We caught up with Bristol psych-pop maestros Cousin Kula mid-way through their latest UK tour to talk about their new music, their shared love for Syd Arthur and The Louisiana...
Hey guys, what do you think of Hamburg? This isn’t really West Coast weather is it?
We love Hamburg. We feel very at home here. Long Beach is the port town of L.A. so it has a similar feel. You’re right, the weather’s not the same though!
In the build-up to the release of your debut album you’ve been out on a huge European tour. Are you all still friends?
Haha! We’ve toured together before so we know what two expect but yeah, we’re still friends.
You name a Sly and The Family Stone’s Woodstock performance as particularly influential to the band. What was it about that performance that you find inspirational?
Matt – I think I started that but it’s true. It’s a performance that we each take things from in a different way. Those performances have a lot going on and each player adds their own element which is definitely something we try to do as a band. Every member is very active on stage. It helps to keep us in shape, especially in Hamburg with all the strudel flying around.
Sam – Oh my God. The strudel here is so good.
It sounds like you’re real fans of the music you make. Are you obsessive collectors too?
Tamara – Yes. Alongside coffee (and pastry) that’s definitely a passion. L.A. is a great place to shop for records. As well as places like Amoeba there are other great independent record stores.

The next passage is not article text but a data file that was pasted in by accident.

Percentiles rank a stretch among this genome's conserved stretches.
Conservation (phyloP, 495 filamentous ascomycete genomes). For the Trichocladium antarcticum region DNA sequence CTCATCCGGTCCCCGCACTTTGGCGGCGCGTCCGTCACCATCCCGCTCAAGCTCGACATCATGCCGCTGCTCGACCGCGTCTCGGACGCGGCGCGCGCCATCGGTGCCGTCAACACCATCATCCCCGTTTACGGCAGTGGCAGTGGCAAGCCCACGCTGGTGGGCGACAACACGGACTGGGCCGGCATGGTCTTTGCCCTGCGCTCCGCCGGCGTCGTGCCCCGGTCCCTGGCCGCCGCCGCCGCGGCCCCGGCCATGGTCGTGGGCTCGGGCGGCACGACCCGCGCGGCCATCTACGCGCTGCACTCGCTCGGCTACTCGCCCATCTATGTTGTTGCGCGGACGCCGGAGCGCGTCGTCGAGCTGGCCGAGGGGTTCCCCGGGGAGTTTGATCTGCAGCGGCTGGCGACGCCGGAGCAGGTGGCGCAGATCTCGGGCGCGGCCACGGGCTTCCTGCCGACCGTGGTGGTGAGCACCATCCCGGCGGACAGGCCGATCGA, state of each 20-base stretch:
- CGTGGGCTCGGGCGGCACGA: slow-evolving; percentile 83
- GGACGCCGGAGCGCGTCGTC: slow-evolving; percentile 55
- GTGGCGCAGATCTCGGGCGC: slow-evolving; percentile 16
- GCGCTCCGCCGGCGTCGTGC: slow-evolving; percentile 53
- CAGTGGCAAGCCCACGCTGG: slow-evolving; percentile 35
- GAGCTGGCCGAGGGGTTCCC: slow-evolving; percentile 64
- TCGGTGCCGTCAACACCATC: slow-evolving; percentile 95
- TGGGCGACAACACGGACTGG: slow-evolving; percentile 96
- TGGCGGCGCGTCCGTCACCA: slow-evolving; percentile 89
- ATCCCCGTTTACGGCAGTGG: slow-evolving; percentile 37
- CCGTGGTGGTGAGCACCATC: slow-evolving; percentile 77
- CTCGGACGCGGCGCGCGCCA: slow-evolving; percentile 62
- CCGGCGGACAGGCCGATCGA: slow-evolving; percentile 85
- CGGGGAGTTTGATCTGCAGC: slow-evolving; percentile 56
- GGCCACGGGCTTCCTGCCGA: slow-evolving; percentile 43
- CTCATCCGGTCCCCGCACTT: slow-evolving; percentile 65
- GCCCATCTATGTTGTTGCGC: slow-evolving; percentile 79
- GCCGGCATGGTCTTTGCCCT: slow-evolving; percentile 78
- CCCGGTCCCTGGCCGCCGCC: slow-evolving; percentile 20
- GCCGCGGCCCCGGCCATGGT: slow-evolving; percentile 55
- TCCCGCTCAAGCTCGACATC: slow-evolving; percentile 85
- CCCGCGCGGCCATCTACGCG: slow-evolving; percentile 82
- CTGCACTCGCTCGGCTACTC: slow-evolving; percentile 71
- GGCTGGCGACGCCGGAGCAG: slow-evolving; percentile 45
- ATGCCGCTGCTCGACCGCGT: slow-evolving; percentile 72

Matt – I have all the original Bob Marley pressings. In fact the German pressings are the best. Those guys really knew what they were doing. Even now when we’re getting our own vinyl made if I know it’s getting pressed in Germany I’m like “Okay, that’s cool”.
Matt, you run Tackyland Studios where all the equipment is 100% analogue. What’s special about using that equipment?
Matt – Well, we use both but there’s always a large part of each track that’s been recorded live in analogue. I think what that equipment brings is an atmosphere of being in the moment that you can’t recreate and that’s very important to us. For this album we spent 7 days recording in a studio in Costa Rica which is such a beautiful country. Some bits were tough, like we’d have blackouts that might wipe out whole takes and then we’d have to wait around for the power to come back but is was worth it. There were sessions where we were all playing and Sam was improvising off the atmosphere of the place.
Sam – Yeah, that place was amazing. There was a huge window in the studio and sometimes when the storms came there would be lightening that just lit up the whole sky and we just had to say “Okay, let’s take 10”.
Would you describe WARGIRL as a political band? Do you the role of your music and progressing social change?
Sam – I’d definitely describe myself as a politically aware and socially conscious person. I think the band’s music reflects that too but we’re not here to tell people what to do. There’s space in the music that allows everyone to interpret it their own way. Coming from our part of L.A. teaches you that there’s space for everyone and that’s what we’re about.
From left to right on the album cover WARGIRL are Matt Wignall, Tamara Raye, Enya Preston, Samantha Parks, Erick Diego Nieto and Jeff Suri. Their eponymous debut LP is released on October 26th 2018. Pre-order it here.